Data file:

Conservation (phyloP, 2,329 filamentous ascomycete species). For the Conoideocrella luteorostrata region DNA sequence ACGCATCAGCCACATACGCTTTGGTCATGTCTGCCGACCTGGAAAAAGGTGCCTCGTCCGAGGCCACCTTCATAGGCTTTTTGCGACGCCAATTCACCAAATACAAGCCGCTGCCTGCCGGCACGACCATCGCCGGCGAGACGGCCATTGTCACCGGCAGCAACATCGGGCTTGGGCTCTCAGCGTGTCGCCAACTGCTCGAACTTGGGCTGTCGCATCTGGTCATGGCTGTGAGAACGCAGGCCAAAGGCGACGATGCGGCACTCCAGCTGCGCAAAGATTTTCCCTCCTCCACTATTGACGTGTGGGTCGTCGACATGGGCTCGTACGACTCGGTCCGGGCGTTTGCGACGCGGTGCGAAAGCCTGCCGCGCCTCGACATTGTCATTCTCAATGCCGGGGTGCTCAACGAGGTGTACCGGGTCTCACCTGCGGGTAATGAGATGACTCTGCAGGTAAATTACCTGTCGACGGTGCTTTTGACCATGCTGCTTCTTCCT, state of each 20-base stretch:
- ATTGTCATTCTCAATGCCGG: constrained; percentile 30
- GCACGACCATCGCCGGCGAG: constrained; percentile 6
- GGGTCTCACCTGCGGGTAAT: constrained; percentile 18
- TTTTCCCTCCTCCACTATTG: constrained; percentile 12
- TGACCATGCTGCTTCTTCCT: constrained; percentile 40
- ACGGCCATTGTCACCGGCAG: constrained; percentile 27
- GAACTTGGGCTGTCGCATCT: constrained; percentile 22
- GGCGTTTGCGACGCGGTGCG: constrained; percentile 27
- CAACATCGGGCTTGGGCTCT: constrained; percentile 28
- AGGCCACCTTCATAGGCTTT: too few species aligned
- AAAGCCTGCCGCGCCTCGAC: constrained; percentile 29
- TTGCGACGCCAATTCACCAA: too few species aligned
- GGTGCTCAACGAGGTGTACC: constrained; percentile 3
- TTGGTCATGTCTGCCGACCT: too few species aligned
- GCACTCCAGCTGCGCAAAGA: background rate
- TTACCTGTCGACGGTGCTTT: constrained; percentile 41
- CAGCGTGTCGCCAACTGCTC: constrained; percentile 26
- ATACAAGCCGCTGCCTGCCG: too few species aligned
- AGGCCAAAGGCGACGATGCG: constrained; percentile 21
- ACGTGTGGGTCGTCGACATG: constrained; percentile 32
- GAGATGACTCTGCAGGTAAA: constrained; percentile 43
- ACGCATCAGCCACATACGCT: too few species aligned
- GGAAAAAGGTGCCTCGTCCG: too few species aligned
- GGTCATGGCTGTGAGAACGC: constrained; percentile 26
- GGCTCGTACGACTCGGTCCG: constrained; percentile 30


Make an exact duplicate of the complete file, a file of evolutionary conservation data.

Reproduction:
Conservation (phyloP, 2,329 filamentous ascomycete species). For the Conoideocrella luteorostrata region DNA sequence ACGCATCAGCCACATACGCTTTGGTCATGTCTGCCGACCTGGAAAAAGGTGCCTCGTCCGAGGCCACCTTCATAGGCTTTTTGCGACGCCAATTCACCAAATACAAGCCGCTGCCTGCCGGCACGACCATCGCCGGCGAGACGGCCATTGTCACCGGCAGCAACATCGGGCTTGGGCTCTCAGCGTGTCGCCAACTGCTCGAACTTGGGCTGTCGCATCTGGTCATGGCTGTGAGAACGCAGGCCAAAGGCGACGATGCGGCACTCCAGCTGCGCAAAGATTTTCCCTCCTCCACTATTGACGTGTGGGTCGTCGACATGGGCTCGTACGACTCGGTCCGGGCGTTTGCGACGCGGTGCGAAAGCCTGCCGCGCCTCGACATTGTCATTCTCAATGCCGGGGTGCTCAACGAGGTGTACCGGGTCTCACCTGCGGGTAATGAGATGACTCTGCAGGTAAATTACCTGTCGACGGTGCTTTTGACCATGCTGCTTCTTCCT, state of each 20-base stretch:
- ATTGTCATTCTCAATGCCGG: constrained; percentile 30
- GCACGACCATCGCCGGCGAG: constrained; percentile 6
- GGGTCTCACCTGCGGGTAAT: constrained; percentile 18
- TTTTCCCTCCTCCACTATTG: constrained; percentile 12
- TGACCATGCTGCTTCTTCCT: constrained; percentile 40
- ACGGCCATTGTCACCGGCAG: constrained; percentile 27
- GAACTTGGGCTGTCGCATCT: constrained; percentile 22
- GGCGTTTGCGACGCGGTGCG: constrained; percentile 27
- CAACATCGGGCTTGGGCTCT: constrained; percentile 28
- AGGCCACCTTCATAGGCTTT: too few species aligned
- AAAGCCTGCCGCGCCTCGAC: constrained; percentile 29
- TTGCGACGCCAATTCACCAA: too few species aligned
- GGTGCTCAACGAGGTGTACC: constrained; percentile 3
- TTGGTCATGTCTGCCGACCT: too few species aligned
- GCACTCCAGCTGCGCAAAGA: background rate
- TTACCTGTCGACGGTGCTTT: constrained; percentile 41
- CAGCGTGTCGCCAACTGCTC: constrained; percentile 26
- ATACAAGCCGCTGCCTGCCG: too few species aligned
- AGGCCAAAGGCGACGATGCG: constrained; percentile 21
- ACGTGTGGGTCGTCGACATG: constrained; percentile 32
- GAGATGACTCTGCAGGTAAA: constrained; percentile 43
- ACGCATCAGCCACATACGCT: too few species aligned
- GGAAAAAGGTGCCTCGTCCG: too few species aligned
- GGTCATGGCTGTGAGAACGC: constrained; percentile 26
- GGCTCGTACGACTCGGTCCG: constrained; percentile 30